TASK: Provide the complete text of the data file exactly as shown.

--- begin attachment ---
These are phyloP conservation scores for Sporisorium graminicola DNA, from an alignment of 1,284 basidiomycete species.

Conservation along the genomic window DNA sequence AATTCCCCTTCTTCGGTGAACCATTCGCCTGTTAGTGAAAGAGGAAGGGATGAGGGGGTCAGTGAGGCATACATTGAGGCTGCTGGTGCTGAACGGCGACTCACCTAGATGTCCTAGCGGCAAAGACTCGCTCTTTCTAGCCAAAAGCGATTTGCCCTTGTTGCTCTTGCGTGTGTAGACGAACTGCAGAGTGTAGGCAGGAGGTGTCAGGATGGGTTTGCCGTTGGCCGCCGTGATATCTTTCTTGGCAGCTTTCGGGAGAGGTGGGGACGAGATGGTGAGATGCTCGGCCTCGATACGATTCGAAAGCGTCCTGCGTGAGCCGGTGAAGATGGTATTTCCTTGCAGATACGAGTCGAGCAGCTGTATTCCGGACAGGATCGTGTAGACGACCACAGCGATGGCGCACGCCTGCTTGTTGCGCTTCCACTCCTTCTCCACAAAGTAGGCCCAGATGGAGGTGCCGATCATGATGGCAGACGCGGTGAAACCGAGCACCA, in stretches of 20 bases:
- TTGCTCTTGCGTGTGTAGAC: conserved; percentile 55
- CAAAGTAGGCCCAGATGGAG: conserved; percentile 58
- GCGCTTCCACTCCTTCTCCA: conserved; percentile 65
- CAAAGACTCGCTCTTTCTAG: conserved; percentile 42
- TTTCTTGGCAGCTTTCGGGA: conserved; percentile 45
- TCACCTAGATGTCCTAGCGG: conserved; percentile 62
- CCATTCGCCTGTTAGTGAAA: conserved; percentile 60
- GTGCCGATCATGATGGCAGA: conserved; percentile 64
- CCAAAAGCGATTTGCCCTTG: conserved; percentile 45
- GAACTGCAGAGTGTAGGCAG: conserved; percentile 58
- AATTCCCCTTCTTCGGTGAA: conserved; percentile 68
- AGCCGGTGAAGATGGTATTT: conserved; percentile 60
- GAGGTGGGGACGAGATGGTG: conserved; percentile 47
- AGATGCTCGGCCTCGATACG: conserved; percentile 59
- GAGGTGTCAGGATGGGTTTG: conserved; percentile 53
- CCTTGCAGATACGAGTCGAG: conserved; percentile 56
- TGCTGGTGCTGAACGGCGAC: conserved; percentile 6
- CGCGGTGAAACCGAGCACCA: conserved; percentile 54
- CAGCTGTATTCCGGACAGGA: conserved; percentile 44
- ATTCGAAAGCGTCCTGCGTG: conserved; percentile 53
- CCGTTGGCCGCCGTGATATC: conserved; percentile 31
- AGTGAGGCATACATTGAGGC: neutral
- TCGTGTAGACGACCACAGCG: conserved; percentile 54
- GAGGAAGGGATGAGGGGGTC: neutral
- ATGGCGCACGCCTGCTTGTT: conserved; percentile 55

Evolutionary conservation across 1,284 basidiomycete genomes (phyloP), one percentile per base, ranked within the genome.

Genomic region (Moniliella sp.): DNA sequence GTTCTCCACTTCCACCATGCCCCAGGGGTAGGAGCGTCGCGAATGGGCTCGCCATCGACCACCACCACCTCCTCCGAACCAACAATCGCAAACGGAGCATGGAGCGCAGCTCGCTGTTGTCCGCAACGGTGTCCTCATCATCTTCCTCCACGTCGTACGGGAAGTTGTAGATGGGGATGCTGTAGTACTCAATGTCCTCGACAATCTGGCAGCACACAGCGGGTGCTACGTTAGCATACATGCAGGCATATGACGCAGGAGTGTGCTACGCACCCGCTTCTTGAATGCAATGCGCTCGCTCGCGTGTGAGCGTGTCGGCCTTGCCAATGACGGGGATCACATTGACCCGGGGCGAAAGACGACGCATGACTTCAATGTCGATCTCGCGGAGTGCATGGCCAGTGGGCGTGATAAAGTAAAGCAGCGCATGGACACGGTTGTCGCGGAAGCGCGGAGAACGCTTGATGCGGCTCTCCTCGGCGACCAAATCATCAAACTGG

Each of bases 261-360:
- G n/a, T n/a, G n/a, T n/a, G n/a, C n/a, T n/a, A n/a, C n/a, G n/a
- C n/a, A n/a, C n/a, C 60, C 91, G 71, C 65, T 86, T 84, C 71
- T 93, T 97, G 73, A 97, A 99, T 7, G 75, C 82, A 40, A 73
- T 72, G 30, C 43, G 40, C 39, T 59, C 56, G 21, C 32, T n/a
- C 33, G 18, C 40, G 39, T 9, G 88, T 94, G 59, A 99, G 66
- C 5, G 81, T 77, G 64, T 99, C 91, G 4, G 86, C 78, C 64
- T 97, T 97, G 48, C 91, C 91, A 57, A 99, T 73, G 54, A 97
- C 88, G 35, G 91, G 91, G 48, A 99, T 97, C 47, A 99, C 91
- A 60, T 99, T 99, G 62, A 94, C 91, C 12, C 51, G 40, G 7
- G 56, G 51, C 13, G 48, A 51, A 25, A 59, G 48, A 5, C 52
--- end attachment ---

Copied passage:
These are phyloP conservation scores for Sporisorium graminicola DNA, from an alignment of 1,284 basidiomycete species.

Conservation along the genomic window DNA sequence AATTCCCCTTCTTCGGTGAACCATTCGCCTGTTAGTGAAAGAGGAAGGGATGAGGGGGTCAGTGAGGCATACATTGAGGCTGCTGGTGCTGAACGGCGACTCACCTAGATGTCCTAGCGGCAAAGACTCGCTCTTTCTAGCCAAAAGCGATTTGCCCTTGTTGCTCTTGCGTGTGTAGACGAACTGCAGAGTGTAGGCAGGAGGTGTCAGGATGGGTTTGCCGTTGGCCGCCGTGATATCTTTCTTGGCAGCTTTCGGGAGAGGTGGGGACGAGATGGTGAGATGCTCGGCCTCGATACGATTCGAAAGCGTCCTGCGTGAGCCGGTGAAGATGGTATTTCCTTGCAGATACGAGTCGAGCAGCTGTATTCCGGACAGGATCGTGTAGACGACCACAGCGATGGCGCACGCCTGCTTGTTGCGCTTCCACTCCTTCTCCACAAAGTAGGCCCAGATGGAGGTGCCGATCATGATGGCAGACGCGGTGAAACCGAGCACCA, in stretches of 20 bases:
- TTGCTCTTGCGTGTGTAGAC: conserved; percentile 55
- CAAAGTAGGCCCAGATGGAG: conserved; percentile 58
- GCGCTTCCACTCCTTCTCCA: conserved; percentile 65
- CAAAGACTCGCTCTTTCTAG: conserved; percentile 42
- TTTCTTGGCAGCTTTCGGGA: conserved; percentile 45
- TCACCTAGATGTCCTAGCGG: conserved; percentile 62
- CCATTCGCCTGTTAGTGAAA: conserved; percentile 60
- GTGCCGATCATGATGGCAGA: conserved; percentile 64
- CCAAAAGCGATTTGCCCTTG: conserved; percentile 45
- GAACTGCAGAGTGTAGGCAG: conserved; percentile 58
- AATTCCCCTTCTTCGGTGAA: conserved; percentile 68
- AGCCGGTGAAGATGGTATTT: conserved; percentile 60
- GAGGTGGGGACGAGATGGTG: conserved; percentile 47
- AGATGCTCGGCCTCGATACG: conserved; percentile 59
- GAGGTGTCAGGATGGGTTTG: conserved; percentile 53
- CCTTGCAGATACGAGTCGAG: conserved; percentile 56
- TGCTGGTGCTGAACGGCGAC: conserved; percentile 6
- CGCGGTGAAACCGAGCACCA: conserved; percentile 54
- CAGCTGTATTCCGGACAGGA: conserved; percentile 44
- ATTCGAAAGCGTCCTGCGTG: conserved; percentile 53
- CCGTTGGCCGCCGTGATATC: conserved; percentile 31
- AGTGAGGCATACATTGAGGC: neutral
- TCGTGTAGACGACCACAGCG: conserved; percentile 54
- GAGGAAGGGATGAGGGGGTC: neutral
- ATGGCGCACGCCTGCTTGTT: conserved; percentile 55

Evolutionary conservation across 1,284 basidiomycete genomes (phyloP), one percentile per base, ranked within the genome.

Genomic region (Moniliella sp.): DNA sequence GTTCTCCACTTCCACCATGCCCCAGGGGTAGGAGCGTCGCGAATGGGCTCGCCATCGACCACCACCACCTCCTCCGAACCAACAATCGCAAACGGAGCATGGAGCGCAGCTCGCTGTTGTCCGCAACGGTGTCCTCATCATCTTCCTCCACGTCGTACGGGAAGTTGTAGATGGGGATGCTGTAGTACTCAATGTCCTCGACAATCTGGCAGCACACAGCGGGTGCTACGTTAGCATACATGCAGGCATATGACGCAGGAGTGTGCTACGCACCCGCTTCTTGAATGCAATGCGCTCGCTCGCGTGTGAGCGTGTCGGCCTTGCCAATGACGGGGATCACATTGACCCGGGGCGAAAGACGACGCATGACTTCAATGTCGATCTCGCGGAGTGCATGGCCAGTGGGCGTGATAAAGTAAAGCAGCGCATGGACACGGTTGTCGCGGAAGCGCGGAGAACGCTTGATGCGGCTCTCCTCGGCGACCAAATCATCAAACTGG

Each of bases 261-360:
- G n/a, T n/a, G n/a, T n/a, G n/a, C n/a, T n/a, A n/a, C n/a, G n/a
- C n/a, A n/a, C n/a, C 60, C 91, G 71, C 65, T 86, T 84, C 71
- T 93, T 97, G 73, A 97, A 99, T 7, G 75, C 82, A 40, A 73
- T 72, G 30, C 43, G 40, C 39, T 59, C 56, G 21, C 32, T n/a
- C 33, G 18, C 40, G 39, T 9, G 88, T 94, G 59, A 99, G 66
- C 5, G 81, T 77, G 64, T 99, C 91, G 4, G 86, C 78, C 64
- T 97, T 97, G 48, C 91, C 91, A 57, A 99, T 73, G 54, A 97
- C 88, G 35, G 91, G 91, G 48, A 99, T 97, C 47, A 99, C 91
- A 60, T 99, T 99, G 62, A 94, C 91, C 12, C 51, G 40, G 7
- G 56, G 51, C 13, G 48, A 51, A 25, A 59, G 48, A 5, C 52